That 50% was for a smaller area but was confirmed when reexamined in the subsequent wider study - ranged between 24.4 and 72.5% (mean 54.1%). But, these are males only and based on modern populations. Mark Thomas, who was on Mike Weale's team tells me that treatment of data is robust and it certainly has never been challenged on technical grounds. People have questioned interpretation, ie, how we arrive at that data. Weale makes this clear:We still need to be cautious because these are studies and not conclusive, that is not written in stainless steel. The Weale, Weiss study of 2002 was interesting, suggesting a possible mass migration of much more than 50%.
"We note, however, that our data do not allow us to distinguish an event that simply added to the indigenous Central English male gene pool from one where indigenous males were displaced elsewhere or one where indigenous males were reduced in number." It still leaves therefore 3 possible models open. Each one needs to be interrogated.
Although the article is dated 2017, it refers to the Leslie study of 2015, which is the one I quoted:
"We estimate the proportion of Saxon ancestry in C./S England as very likely to be under 50%, and most likely in the range 10% ‐ 40%." The point about this is that is across the entire genome. If an anglo saxon male had a son with a british female, the son looks 100% anglo saxon if you look at the male specific part. If you look at all of it, it is 50:50.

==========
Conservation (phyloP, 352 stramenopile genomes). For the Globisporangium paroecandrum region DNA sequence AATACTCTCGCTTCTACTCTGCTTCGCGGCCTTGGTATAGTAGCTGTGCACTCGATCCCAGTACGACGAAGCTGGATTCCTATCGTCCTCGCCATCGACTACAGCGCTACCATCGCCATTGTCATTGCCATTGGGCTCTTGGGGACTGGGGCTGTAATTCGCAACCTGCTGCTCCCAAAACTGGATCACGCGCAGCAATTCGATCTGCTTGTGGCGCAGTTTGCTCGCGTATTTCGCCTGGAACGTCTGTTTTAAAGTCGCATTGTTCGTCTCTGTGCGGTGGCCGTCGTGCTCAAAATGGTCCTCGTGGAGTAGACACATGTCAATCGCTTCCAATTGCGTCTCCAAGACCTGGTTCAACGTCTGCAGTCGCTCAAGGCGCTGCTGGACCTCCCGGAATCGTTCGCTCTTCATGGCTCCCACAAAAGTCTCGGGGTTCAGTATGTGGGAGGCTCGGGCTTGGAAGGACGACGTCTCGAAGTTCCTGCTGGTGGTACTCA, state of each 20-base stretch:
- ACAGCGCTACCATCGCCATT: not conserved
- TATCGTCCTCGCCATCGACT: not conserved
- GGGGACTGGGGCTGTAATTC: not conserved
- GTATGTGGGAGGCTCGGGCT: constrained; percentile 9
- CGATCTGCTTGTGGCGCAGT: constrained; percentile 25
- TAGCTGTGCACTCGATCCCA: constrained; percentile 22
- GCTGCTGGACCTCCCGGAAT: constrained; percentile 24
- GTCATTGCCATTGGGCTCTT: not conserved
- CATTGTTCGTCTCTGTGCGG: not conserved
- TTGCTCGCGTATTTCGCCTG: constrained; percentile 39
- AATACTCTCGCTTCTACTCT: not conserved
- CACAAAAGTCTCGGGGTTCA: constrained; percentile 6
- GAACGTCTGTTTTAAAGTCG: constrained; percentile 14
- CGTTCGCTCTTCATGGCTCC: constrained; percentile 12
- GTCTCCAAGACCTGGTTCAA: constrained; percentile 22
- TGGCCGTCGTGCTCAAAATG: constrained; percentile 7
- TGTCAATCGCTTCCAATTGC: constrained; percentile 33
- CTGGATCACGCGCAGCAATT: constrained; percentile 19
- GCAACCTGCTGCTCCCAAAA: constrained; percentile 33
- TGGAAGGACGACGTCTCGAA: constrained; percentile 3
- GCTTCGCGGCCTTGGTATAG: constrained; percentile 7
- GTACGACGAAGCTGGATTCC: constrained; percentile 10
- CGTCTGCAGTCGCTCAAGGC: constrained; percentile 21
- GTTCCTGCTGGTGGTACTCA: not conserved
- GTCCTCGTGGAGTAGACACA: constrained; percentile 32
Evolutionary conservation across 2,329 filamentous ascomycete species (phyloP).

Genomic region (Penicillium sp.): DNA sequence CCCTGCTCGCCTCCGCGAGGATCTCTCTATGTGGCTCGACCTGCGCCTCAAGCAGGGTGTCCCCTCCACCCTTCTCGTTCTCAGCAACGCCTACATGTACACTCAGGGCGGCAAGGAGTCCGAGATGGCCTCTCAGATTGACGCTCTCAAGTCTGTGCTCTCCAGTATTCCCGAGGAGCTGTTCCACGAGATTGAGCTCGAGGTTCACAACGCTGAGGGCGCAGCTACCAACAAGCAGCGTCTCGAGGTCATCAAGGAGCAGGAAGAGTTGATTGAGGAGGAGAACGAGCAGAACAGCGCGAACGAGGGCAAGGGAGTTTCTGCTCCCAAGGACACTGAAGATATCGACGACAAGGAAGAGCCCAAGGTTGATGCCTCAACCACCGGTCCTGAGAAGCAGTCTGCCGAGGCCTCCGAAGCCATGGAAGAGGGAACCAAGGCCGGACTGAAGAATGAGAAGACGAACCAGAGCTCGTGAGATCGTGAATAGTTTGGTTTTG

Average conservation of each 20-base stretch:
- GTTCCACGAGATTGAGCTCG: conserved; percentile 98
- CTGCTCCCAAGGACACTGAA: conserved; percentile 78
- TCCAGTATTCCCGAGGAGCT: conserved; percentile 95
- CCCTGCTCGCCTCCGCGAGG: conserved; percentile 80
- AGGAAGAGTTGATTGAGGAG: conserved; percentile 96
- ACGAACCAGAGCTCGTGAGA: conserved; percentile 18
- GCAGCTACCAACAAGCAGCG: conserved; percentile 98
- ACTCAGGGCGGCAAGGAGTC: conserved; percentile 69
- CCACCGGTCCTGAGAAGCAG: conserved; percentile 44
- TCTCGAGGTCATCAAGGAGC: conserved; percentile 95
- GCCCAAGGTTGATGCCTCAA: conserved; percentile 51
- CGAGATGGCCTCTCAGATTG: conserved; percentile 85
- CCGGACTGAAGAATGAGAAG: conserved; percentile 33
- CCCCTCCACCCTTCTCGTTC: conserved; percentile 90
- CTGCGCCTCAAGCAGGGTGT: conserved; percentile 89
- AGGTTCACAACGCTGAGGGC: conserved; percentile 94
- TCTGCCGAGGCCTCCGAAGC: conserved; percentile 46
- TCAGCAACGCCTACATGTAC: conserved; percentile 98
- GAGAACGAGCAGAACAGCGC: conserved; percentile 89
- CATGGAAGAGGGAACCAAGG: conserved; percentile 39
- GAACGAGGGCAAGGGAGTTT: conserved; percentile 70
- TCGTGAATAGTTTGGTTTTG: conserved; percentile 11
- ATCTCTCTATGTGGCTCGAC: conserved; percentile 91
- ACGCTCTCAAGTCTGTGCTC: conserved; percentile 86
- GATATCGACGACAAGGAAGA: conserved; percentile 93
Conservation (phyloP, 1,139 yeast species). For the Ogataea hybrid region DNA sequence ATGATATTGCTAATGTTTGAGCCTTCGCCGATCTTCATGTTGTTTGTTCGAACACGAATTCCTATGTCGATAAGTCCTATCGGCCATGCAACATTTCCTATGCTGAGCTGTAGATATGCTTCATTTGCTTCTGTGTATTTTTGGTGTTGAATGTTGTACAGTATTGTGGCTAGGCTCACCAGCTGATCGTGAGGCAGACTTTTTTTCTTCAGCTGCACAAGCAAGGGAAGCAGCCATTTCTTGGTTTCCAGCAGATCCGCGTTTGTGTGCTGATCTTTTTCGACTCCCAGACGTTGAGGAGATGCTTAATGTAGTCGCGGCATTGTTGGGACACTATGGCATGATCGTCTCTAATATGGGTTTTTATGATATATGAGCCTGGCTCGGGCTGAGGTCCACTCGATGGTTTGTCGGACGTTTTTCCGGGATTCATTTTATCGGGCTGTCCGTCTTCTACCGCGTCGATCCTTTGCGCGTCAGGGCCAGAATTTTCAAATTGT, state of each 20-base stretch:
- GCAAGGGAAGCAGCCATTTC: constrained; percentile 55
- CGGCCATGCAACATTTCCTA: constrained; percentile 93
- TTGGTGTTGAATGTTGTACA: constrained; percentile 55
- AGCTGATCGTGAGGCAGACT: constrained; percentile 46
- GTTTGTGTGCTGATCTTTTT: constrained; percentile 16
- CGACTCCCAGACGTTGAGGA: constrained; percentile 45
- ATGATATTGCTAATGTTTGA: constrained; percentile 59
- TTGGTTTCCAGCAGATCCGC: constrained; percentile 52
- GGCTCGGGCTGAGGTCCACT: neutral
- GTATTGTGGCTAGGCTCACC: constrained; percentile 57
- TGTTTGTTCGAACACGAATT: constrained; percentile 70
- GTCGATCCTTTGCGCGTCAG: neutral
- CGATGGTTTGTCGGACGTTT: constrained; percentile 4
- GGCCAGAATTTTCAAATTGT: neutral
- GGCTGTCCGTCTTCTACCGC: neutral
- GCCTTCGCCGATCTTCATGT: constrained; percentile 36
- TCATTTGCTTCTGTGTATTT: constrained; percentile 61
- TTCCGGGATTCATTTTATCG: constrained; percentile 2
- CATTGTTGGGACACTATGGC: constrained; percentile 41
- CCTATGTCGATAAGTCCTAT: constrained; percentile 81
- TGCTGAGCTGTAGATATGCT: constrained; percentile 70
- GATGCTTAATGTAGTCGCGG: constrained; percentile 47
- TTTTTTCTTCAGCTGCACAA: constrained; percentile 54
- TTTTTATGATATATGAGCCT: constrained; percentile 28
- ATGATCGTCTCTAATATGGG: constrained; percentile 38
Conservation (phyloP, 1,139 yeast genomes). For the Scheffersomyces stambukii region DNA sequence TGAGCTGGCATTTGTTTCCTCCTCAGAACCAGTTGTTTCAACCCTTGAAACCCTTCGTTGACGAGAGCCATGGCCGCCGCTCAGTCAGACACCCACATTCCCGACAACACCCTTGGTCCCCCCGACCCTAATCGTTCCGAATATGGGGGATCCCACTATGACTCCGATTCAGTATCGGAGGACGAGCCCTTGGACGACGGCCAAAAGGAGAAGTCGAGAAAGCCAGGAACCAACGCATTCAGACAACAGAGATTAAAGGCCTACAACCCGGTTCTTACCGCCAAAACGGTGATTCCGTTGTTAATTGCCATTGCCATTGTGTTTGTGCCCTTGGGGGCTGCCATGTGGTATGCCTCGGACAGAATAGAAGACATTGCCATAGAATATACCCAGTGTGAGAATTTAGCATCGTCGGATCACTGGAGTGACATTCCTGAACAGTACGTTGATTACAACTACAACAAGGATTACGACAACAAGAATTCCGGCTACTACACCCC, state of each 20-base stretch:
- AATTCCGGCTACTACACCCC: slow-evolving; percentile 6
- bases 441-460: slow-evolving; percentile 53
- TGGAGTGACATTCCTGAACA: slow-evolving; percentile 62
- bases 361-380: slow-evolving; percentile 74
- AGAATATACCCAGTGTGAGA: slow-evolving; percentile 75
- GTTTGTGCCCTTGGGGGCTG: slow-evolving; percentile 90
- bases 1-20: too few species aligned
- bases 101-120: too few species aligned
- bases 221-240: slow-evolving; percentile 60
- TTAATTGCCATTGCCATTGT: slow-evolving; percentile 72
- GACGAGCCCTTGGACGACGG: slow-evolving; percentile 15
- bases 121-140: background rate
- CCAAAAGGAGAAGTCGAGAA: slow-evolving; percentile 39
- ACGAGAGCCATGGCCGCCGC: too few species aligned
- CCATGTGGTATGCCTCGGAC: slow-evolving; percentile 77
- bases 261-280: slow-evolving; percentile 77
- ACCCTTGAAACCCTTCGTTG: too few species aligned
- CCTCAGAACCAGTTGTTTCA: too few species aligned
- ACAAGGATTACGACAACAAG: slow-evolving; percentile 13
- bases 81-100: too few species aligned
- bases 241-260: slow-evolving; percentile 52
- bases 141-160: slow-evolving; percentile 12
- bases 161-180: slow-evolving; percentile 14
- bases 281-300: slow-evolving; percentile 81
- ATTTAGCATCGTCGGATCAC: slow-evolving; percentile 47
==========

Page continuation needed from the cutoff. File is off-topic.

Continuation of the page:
That's true and the modern data is not disputed. It's the mechanism by which the transition happened that is interesting because it isn't uniform throughout England.Anyway, in my opinion the invasion/migration of Germanic peoples from the continent had to be large enough to cause the native population, whatever their number, not only to change their language, but also their religion and culture.
There never was a war When new data contradicts old models, we create new models which can be tested. That data can then be interrogated for suitedness of fit. If the new data is a bad fit for the model, the model is rejected and new models must be created and they, in turn, tested.Anyway, Authun , our views are converging and seem to be close. Is our little war over?